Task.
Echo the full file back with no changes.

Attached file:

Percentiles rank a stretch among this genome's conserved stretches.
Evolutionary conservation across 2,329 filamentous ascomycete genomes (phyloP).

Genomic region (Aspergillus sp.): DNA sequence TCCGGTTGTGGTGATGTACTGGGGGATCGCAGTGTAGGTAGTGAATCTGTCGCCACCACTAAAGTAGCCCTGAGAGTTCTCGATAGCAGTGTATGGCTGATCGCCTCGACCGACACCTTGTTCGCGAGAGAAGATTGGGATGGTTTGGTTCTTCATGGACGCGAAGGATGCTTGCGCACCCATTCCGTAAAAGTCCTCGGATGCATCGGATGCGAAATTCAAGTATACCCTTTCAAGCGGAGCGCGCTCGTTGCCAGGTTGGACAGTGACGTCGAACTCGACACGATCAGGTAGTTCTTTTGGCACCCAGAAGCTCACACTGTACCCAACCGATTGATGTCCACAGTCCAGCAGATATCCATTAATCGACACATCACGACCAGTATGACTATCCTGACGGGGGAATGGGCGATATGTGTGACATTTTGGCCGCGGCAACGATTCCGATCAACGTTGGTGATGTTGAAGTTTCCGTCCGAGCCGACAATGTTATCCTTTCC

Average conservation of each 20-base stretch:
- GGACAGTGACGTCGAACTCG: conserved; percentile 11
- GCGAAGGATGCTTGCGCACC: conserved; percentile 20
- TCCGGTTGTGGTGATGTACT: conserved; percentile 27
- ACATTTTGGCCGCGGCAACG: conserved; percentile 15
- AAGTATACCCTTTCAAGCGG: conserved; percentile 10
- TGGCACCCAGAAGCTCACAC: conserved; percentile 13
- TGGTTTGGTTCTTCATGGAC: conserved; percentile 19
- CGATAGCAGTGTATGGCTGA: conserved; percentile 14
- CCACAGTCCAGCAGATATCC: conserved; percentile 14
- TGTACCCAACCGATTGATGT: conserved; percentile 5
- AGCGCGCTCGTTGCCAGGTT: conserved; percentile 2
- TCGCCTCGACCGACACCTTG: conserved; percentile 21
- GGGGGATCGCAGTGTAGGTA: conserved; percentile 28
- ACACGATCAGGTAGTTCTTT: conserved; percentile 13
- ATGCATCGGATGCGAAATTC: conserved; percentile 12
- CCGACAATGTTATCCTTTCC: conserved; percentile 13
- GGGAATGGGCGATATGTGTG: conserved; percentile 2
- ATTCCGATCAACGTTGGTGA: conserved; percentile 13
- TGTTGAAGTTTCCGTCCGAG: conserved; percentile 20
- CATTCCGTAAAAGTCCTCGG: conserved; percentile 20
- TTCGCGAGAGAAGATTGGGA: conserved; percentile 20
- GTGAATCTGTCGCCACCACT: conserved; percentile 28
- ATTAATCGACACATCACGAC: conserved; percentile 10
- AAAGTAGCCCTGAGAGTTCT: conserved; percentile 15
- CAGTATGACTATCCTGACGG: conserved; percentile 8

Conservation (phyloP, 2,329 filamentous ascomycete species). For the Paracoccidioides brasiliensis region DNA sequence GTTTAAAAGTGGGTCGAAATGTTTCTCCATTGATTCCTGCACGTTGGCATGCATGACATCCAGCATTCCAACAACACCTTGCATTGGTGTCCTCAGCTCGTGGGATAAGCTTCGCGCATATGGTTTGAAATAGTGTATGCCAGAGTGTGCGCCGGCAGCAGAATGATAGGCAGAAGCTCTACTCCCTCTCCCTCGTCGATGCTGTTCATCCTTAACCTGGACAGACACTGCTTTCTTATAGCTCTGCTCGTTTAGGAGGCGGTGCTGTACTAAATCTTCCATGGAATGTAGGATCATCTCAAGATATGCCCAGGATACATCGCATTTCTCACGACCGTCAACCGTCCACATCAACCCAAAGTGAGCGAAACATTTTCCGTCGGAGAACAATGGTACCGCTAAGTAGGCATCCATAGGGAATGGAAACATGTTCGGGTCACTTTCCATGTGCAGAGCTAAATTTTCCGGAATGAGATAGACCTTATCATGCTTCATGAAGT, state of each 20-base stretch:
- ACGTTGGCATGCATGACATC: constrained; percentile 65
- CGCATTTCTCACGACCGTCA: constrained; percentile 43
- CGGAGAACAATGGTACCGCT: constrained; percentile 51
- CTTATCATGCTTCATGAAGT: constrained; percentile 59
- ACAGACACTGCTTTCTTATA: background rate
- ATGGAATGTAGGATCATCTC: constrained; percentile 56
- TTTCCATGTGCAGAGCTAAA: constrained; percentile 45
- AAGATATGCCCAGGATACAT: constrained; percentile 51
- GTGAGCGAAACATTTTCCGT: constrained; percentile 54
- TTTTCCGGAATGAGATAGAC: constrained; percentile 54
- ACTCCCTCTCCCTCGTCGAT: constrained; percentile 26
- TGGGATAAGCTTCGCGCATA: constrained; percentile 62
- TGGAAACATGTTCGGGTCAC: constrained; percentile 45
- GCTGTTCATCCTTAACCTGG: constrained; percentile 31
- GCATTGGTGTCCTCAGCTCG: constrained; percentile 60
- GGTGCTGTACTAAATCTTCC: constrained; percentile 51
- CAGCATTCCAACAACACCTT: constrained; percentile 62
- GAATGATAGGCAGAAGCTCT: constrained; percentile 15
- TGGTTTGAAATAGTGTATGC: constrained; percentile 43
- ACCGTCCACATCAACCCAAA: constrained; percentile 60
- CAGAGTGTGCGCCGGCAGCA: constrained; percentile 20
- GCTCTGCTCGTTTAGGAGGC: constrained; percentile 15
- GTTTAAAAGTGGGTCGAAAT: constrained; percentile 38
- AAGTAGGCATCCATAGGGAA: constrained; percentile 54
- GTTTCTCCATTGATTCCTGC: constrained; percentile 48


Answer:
Percentiles rank a stretch among this genome's conserved stretches.
Evolutionary conservation across 2,329 filamentous ascomycete genomes (phyloP).

Genomic region (Aspergillus sp.): DNA sequence TCCGGTTGTGGTGATGTACTGGGGGATCGCAGTGTAGGTAGTGAATCTGTCGCCACCACTAAAGTAGCCCTGAGAGTTCTCGATAGCAGTGTATGGCTGATCGCCTCGACCGACACCTTGTTCGCGAGAGAAGATTGGGATGGTTTGGTTCTTCATGGACGCGAAGGATGCTTGCGCACCCATTCCGTAAAAGTCCTCGGATGCATCGGATGCGAAATTCAAGTATACCCTTTCAAGCGGAGCGCGCTCGTTGCCAGGTTGGACAGTGACGTCGAACTCGACACGATCAGGTAGTTCTTTTGGCACCCAGAAGCTCACACTGTACCCAACCGATTGATGTCCACAGTCCAGCAGATATCCATTAATCGACACATCACGACCAGTATGACTATCCTGACGGGGGAATGGGCGATATGTGTGACATTTTGGCCGCGGCAACGATTCCGATCAACGTTGGTGATGTTGAAGTTTCCGTCCGAGCCGACAATGTTATCCTTTCC

Average conservation of each 20-base stretch:
- GGACAGTGACGTCGAACTCG: conserved; percentile 11
- GCGAAGGATGCTTGCGCACC: conserved; percentile 20
- TCCGGTTGTGGTGATGTACT: conserved; percentile 27
- ACATTTTGGCCGCGGCAACG: conserved; percentile 15
- AAGTATACCCTTTCAAGCGG: conserved; percentile 10
- TGGCACCCAGAAGCTCACAC: conserved; percentile 13
- TGGTTTGGTTCTTCATGGAC: conserved; percentile 19
- CGATAGCAGTGTATGGCTGA: conserved; percentile 14
- CCACAGTCCAGCAGATATCC: conserved; percentile 14
- TGTACCCAACCGATTGATGT: conserved; percentile 5
- AGCGCGCTCGTTGCCAGGTT: conserved; percentile 2
- TCGCCTCGACCGACACCTTG: conserved; percentile 21
- GGGGGATCGCAGTGTAGGTA: conserved; percentile 28
- ACACGATCAGGTAGTTCTTT: conserved; percentile 13
- ATGCATCGGATGCGAAATTC: conserved; percentile 12
- CCGACAATGTTATCCTTTCC: conserved; percentile 13
- GGGAATGGGCGATATGTGTG: conserved; percentile 2
- ATTCCGATCAACGTTGGTGA: conserved; percentile 13
- TGTTGAAGTTTCCGTCCGAG: conserved; percentile 20
- CATTCCGTAAAAGTCCTCGG: conserved; percentile 20
- TTCGCGAGAGAAGATTGGGA: conserved; percentile 20
- GTGAATCTGTCGCCACCACT: conserved; percentile 28
- ATTAATCGACACATCACGAC: conserved; percentile 10
- AAAGTAGCCCTGAGAGTTCT: conserved; percentile 15
- CAGTATGACTATCCTGACGG: conserved; percentile 8

Conservation (phyloP, 2,329 filamentous ascomycete species). For the Paracoccidioides brasiliensis region DNA sequence GTTTAAAAGTGGGTCGAAATGTTTCTCCATTGATTCCTGCACGTTGGCATGCATGACATCCAGCATTCCAACAACACCTTGCATTGGTGTCCTCAGCTCGTGGGATAAGCTTCGCGCATATGGTTTGAAATAGTGTATGCCAGAGTGTGCGCCGGCAGCAGAATGATAGGCAGAAGCTCTACTCCCTCTCCCTCGTCGATGCTGTTCATCCTTAACCTGGACAGACACTGCTTTCTTATAGCTCTGCTCGTTTAGGAGGCGGTGCTGTACTAAATCTTCCATGGAATGTAGGATCATCTCAAGATATGCCCAGGATACATCGCATTTCTCACGACCGTCAACCGTCCACATCAACCCAAAGTGAGCGAAACATTTTCCGTCGGAGAACAATGGTACCGCTAAGTAGGCATCCATAGGGAATGGAAACATGTTCGGGTCACTTTCCATGTGCAGAGCTAAATTTTCCGGAATGAGATAGACCTTATCATGCTTCATGAAGT, state of each 20-base stretch:
- ACGTTGGCATGCATGACATC: constrained; percentile 65
- CGCATTTCTCACGACCGTCA: constrained; percentile 43
- CGGAGAACAATGGTACCGCT: constrained; percentile 51
- CTTATCATGCTTCATGAAGT: constrained; percentile 59
- ACAGACACTGCTTTCTTATA: background rate
- ATGGAATGTAGGATCATCTC: constrained; percentile 56
- TTTCCATGTGCAGAGCTAAA: constrained; percentile 45
- AAGATATGCCCAGGATACAT: constrained; percentile 51
- GTGAGCGAAACATTTTCCGT: constrained; percentile 54
- TTTTCCGGAATGAGATAGAC: constrained; percentile 54
- ACTCCCTCTCCCTCGTCGAT: constrained; percentile 26
- TGGGATAAGCTTCGCGCATA: constrained; percentile 62
- TGGAAACATGTTCGGGTCAC: constrained; percentile 45
- GCTGTTCATCCTTAACCTGG: constrained; percentile 31
- GCATTGGTGTCCTCAGCTCG: constrained; percentile 60
- GGTGCTGTACTAAATCTTCC: constrained; percentile 51
- CAGCATTCCAACAACACCTT: constrained; percentile 62
- GAATGATAGGCAGAAGCTCT: constrained; percentile 15
- TGGTTTGAAATAGTGTATGC: constrained; percentile 43
- ACCGTCCACATCAACCCAAA: constrained; percentile 60
- CAGAGTGTGCGCCGGCAGCA: constrained; percentile 20
- GCTCTGCTCGTTTAGGAGGC: constrained; percentile 15
- GTTTAAAAGTGGGTCGAAAT: constrained; percentile 38
- AAGTAGGCATCCATAGGGAA: constrained; percentile 54
- GTTTCTCCATTGATTCCTGC: constrained; percentile 48